Pompeo: US to offer Venezuela ‘full range of options’


Secretary of State Mike Pompeo said on Sunday that the Trump administration is offering a broad range of options to oust Venezuelan President Nicolás Maduro, including “diplomatic options, political options, options with our allies, and then ultimately a set of options that would involve use of U.S. military.” He also said support for opposition leader Juan Guaidó remains strong, and he demanded that interfering countries end their involvement in the conflict.

Ignoring Navy’s advice, Trump reallocates funds wanted for cybersecurity


Donald Trump is still fighting the last century’s wars. A March report from the U.S. Navy said, “Navies must become information enterprises.” But on Tuesday, Trump reversed his decision to retire a 21-year-old nuclear-powered aircraft carrier, costing the Navy more than $20 billion it had planned to spend on advanced technologies.

US military sees spike in sexual assaults


An anonymous, internal survey shows that the military experienced a 13 percent increase in sexual assaults in 2018. The Pentagon is indicating that since the #metoo movement, reports of sexual assaults have increased by 37 percent.

Trump’s betrayal of Afghan and Iraqi interpreters


Working for the U.S. government in Iraq and Afghanistan comes with enormous risks both to interpreters and their families. Despite this risk, the Trump administration is reducing the number of Iraqis and Afghans who get visas. In Iraq, for example, 200 Iraqis were cleared to receive visas, compared to 10,000 in 2016.

US military not ready for war in Venezuela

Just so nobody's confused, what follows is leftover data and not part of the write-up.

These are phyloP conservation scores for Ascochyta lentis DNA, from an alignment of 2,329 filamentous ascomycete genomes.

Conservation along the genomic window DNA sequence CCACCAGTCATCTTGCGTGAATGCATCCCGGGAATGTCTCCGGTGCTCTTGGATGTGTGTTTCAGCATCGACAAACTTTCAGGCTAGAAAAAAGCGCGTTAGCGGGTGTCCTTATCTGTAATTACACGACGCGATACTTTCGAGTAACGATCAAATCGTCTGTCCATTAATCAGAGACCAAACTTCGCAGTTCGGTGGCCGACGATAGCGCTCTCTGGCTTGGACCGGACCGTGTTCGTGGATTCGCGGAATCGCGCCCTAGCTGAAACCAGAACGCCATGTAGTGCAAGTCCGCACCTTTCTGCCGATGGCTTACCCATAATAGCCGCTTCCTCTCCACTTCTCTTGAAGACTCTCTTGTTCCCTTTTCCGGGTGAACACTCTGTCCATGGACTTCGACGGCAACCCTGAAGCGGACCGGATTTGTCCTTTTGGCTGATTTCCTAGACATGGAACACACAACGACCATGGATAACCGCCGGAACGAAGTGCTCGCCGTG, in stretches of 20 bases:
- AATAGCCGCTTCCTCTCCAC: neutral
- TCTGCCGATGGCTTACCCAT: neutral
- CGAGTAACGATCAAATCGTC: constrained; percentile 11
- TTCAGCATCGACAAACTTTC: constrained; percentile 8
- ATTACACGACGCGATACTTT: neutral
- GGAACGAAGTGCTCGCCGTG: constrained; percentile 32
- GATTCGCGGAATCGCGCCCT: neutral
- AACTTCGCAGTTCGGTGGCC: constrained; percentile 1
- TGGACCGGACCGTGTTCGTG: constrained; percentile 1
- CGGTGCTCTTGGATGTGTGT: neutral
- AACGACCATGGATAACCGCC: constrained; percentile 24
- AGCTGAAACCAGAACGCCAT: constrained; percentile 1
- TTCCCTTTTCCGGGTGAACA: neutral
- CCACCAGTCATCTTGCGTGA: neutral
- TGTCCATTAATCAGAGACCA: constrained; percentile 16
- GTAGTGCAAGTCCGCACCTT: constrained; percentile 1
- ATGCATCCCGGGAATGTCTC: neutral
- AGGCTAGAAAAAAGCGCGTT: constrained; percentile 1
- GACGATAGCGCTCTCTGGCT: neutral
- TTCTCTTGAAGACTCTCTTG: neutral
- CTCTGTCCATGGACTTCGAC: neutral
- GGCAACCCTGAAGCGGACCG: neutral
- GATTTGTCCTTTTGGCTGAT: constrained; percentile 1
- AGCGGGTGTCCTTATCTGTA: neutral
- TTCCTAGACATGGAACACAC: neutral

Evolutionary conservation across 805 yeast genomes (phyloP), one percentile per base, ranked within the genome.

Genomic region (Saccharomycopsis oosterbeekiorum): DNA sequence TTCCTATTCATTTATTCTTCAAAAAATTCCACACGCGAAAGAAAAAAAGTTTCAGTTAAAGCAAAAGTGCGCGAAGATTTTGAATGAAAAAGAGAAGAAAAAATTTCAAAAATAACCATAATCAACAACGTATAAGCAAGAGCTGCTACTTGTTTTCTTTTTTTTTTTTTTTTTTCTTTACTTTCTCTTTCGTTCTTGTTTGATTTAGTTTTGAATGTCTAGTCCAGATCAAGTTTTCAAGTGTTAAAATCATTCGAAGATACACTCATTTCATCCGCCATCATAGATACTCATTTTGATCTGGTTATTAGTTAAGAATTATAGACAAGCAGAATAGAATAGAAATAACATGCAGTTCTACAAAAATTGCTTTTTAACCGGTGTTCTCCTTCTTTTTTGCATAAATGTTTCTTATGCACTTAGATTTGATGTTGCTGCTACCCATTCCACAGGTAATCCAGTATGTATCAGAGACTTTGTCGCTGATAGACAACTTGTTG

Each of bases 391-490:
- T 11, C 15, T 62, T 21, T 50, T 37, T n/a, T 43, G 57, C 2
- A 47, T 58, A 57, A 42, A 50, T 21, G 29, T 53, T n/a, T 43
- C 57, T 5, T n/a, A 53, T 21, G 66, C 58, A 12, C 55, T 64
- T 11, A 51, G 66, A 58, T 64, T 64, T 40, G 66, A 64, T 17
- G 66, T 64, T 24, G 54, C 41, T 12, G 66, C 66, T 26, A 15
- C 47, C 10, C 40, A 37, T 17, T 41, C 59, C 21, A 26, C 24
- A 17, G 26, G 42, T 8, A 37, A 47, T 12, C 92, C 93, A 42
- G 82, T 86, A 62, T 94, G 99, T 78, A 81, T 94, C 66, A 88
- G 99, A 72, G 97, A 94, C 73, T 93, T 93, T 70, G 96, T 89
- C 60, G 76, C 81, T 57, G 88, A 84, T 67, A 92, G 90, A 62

Despite statements from Secretary of State Mike Pompeo suggesting that the “military action is possible” in Venezuela, the Pentagon is responding by saying that it is not preparing to intervene in Venezuela. Chair of the Joint Chiefs of Staff, Gen. Joseph Dunford, said that the main focus of the U.S. military is to gather intelligence in Venezuela.

Mattis ignored Trump to prevent ‘bad things from happening’


Former Defense Sec. James Mattis declined to carry out orders from President Trump or otherwise limited his options in various attempts to prevent tensions with North Korea, Iran, and Syria from escalating. “The president thinks out loud. Do you treat it like an order? Or do you treat it as part of a longer conversation? We treated it as part of a longer conversation,” a former senior national security official said. “We prevented a lot of bad things from happening.”

Guantanamo Bay commander dismissed


Navy Rear Adm. John Ring was fired from his position as commander of the prison at the U.S. Naval Station at Guantanamo Bay, Cuba. He was let go because of “loss of confidence in his ability to command.” It is unclear what actually prompted the firing.